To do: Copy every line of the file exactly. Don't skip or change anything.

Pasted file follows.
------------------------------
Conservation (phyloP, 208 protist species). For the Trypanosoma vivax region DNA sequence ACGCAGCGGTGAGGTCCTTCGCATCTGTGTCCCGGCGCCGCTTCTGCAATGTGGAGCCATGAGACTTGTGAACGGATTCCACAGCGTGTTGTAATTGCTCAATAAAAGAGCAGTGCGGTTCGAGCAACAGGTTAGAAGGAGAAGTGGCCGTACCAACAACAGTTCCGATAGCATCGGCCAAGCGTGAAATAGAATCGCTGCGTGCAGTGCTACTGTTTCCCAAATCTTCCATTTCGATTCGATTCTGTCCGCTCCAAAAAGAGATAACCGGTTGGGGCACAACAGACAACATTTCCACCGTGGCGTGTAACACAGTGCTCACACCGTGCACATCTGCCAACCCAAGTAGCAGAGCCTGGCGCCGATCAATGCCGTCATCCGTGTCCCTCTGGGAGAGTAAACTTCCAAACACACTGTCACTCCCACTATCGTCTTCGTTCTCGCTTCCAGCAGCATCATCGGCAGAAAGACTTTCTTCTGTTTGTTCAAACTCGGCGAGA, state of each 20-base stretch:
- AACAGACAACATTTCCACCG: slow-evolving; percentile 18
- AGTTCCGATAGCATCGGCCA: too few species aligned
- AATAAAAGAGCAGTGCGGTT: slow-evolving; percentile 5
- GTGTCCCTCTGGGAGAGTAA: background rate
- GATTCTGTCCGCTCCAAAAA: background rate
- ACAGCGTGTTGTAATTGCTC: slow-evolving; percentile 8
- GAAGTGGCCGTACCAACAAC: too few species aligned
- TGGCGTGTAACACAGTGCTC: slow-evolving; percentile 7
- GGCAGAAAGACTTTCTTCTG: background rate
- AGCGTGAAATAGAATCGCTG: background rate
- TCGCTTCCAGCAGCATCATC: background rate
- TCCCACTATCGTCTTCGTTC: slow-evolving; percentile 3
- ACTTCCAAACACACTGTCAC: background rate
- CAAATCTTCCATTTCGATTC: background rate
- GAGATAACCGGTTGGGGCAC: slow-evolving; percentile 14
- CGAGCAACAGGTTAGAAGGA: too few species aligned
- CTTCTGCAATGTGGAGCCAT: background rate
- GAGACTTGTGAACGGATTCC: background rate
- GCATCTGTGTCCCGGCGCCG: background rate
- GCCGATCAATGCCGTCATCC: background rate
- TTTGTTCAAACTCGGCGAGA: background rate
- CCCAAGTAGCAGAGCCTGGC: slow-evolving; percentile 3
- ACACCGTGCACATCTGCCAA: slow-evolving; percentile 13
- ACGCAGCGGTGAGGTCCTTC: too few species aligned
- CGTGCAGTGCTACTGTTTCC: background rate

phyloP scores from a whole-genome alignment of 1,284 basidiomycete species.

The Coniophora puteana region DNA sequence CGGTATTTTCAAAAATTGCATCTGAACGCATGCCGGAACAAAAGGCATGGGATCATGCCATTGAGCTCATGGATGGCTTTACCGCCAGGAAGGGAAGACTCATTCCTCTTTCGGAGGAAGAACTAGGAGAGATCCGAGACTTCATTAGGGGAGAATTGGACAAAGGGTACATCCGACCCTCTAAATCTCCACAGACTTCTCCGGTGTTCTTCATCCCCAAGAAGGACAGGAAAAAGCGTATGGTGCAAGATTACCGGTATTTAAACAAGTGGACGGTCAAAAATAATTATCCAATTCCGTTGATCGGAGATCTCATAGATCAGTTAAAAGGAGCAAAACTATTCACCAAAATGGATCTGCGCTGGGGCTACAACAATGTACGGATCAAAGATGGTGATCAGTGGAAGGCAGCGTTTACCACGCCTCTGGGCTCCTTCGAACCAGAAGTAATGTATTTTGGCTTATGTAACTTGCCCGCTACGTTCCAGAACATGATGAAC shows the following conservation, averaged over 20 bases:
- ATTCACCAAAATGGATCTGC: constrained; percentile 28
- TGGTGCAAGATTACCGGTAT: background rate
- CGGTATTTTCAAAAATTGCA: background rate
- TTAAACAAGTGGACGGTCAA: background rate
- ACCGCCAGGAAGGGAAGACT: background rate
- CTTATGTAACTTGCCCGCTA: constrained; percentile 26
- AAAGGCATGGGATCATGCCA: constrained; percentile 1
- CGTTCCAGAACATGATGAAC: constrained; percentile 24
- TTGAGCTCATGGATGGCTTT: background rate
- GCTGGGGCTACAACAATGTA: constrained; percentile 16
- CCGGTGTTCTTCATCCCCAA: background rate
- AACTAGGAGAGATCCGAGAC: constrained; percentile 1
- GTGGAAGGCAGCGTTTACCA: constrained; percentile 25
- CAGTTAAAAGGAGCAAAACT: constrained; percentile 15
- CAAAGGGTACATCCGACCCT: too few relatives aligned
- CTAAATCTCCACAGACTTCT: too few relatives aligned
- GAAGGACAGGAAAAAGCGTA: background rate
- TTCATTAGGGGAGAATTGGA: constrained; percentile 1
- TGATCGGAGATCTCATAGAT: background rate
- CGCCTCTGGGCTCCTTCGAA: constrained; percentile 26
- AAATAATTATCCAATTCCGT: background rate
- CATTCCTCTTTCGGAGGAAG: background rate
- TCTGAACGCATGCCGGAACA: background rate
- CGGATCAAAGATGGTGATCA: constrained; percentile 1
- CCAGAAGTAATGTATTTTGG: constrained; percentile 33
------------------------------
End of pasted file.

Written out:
Conservation (phyloP, 208 protist species). For the Trypanosoma vivax region DNA sequence ACGCAGCGGTGAGGTCCTTCGCATCTGTGTCCCGGCGCCGCTTCTGCAATGTGGAGCCATGAGACTTGTGAACGGATTCCACAGCGTGTTGTAATTGCTCAATAAAAGAGCAGTGCGGTTCGAGCAACAGGTTAGAAGGAGAAGTGGCCGTACCAACAACAGTTCCGATAGCATCGGCCAAGCGTGAAATAGAATCGCTGCGTGCAGTGCTACTGTTTCCCAAATCTTCCATTTCGATTCGATTCTGTCCGCTCCAAAAAGAGATAACCGGTTGGGGCACAACAGACAACATTTCCACCGTGGCGTGTAACACAGTGCTCACACCGTGCACATCTGCCAACCCAAGTAGCAGAGCCTGGCGCCGATCAATGCCGTCATCCGTGTCCCTCTGGGAGAGTAAACTTCCAAACACACTGTCACTCCCACTATCGTCTTCGTTCTCGCTTCCAGCAGCATCATCGGCAGAAAGACTTTCTTCTGTTTGTTCAAACTCGGCGAGA, state of each 20-base stretch:
- AACAGACAACATTTCCACCG: slow-evolving; percentile 18
- AGTTCCGATAGCATCGGCCA: too few species aligned
- AATAAAAGAGCAGTGCGGTT: slow-evolving; percentile 5
- GTGTCCCTCTGGGAGAGTAA: background rate
- GATTCTGTCCGCTCCAAAAA: background rate
- ACAGCGTGTTGTAATTGCTC: slow-evolving; percentile 8
- GAAGTGGCCGTACCAACAAC: too few species aligned
- TGGCGTGTAACACAGTGCTC: slow-evolving; percentile 7
- GGCAGAAAGACTTTCTTCTG: background rate
- AGCGTGAAATAGAATCGCTG: background rate
- TCGCTTCCAGCAGCATCATC: background rate
- TCCCACTATCGTCTTCGTTC: slow-evolving; percentile 3
- ACTTCCAAACACACTGTCAC: background rate
- CAAATCTTCCATTTCGATTC: background rate
- GAGATAACCGGTTGGGGCAC: slow-evolving; percentile 14
- CGAGCAACAGGTTAGAAGGA: too few species aligned
- CTTCTGCAATGTGGAGCCAT: background rate
- GAGACTTGTGAACGGATTCC: background rate
- GCATCTGTGTCCCGGCGCCG: background rate
- GCCGATCAATGCCGTCATCC: background rate
- TTTGTTCAAACTCGGCGAGA: background rate
- CCCAAGTAGCAGAGCCTGGC: slow-evolving; percentile 3
- ACACCGTGCACATCTGCCAA: slow-evolving; percentile 13
- ACGCAGCGGTGAGGTCCTTC: too few species aligned
- CGTGCAGTGCTACTGTTTCC: background rate

phyloP scores from a whole-genome alignment of 1,284 basidiomycete species.

The Coniophora puteana region DNA sequence CGGTATTTTCAAAAATTGCATCTGAACGCATGCCGGAACAAAAGGCATGGGATCATGCCATTGAGCTCATGGATGGCTTTACCGCCAGGAAGGGAAGACTCATTCCTCTTTCGGAGGAAGAACTAGGAGAGATCCGAGACTTCATTAGGGGAGAATTGGACAAAGGGTACATCCGACCCTCTAAATCTCCACAGACTTCTCCGGTGTTCTTCATCCCCAAGAAGGACAGGAAAAAGCGTATGGTGCAAGATTACCGGTATTTAAACAAGTGGACGGTCAAAAATAATTATCCAATTCCGTTGATCGGAGATCTCATAGATCAGTTAAAAGGAGCAAAACTATTCACCAAAATGGATCTGCGCTGGGGCTACAACAATGTACGGATCAAAGATGGTGATCAGTGGAAGGCAGCGTTTACCACGCCTCTGGGCTCCTTCGAACCAGAAGTAATGTATTTTGGCTTATGTAACTTGCCCGCTACGTTCCAGAACATGATGAAC shows the following conservation, averaged over 20 bases:
- ATTCACCAAAATGGATCTGC: constrained; percentile 28
- TGGTGCAAGATTACCGGTAT: background rate
- CGGTATTTTCAAAAATTGCA: background rate
- TTAAACAAGTGGACGGTCAA: background rate
- ACCGCCAGGAAGGGAAGACT: background rate
- CTTATGTAACTTGCCCGCTA: constrained; percentile 26
- AAAGGCATGGGATCATGCCA: constrained; percentile 1
- CGTTCCAGAACATGATGAAC: constrained; percentile 24
- TTGAGCTCATGGATGGCTTT: background rate
- GCTGGGGCTACAACAATGTA: constrained; percentile 16
- CCGGTGTTCTTCATCCCCAA: background rate
- AACTAGGAGAGATCCGAGAC: constrained; percentile 1
- GTGGAAGGCAGCGTTTACCA: constrained; percentile 25
- CAGTTAAAAGGAGCAAAACT: constrained; percentile 15
- CAAAGGGTACATCCGACCCT: too few relatives aligned
- CTAAATCTCCACAGACTTCT: too few relatives aligned
- GAAGGACAGGAAAAAGCGTA: background rate
- TTCATTAGGGGAGAATTGGA: constrained; percentile 1
- TGATCGGAGATCTCATAGAT: background rate
- CGCCTCTGGGCTCCTTCGAA: constrained; percentile 26
- AAATAATTATCCAATTCCGT: background rate
- CATTCCTCTTTCGGAGGAAG: background rate
- TCTGAACGCATGCCGGAACA: background rate
- CGGATCAAAGATGGTGATCA: constrained; percentile 1
- CCAGAAGTAATGTATTTTGG: constrained; percentile 33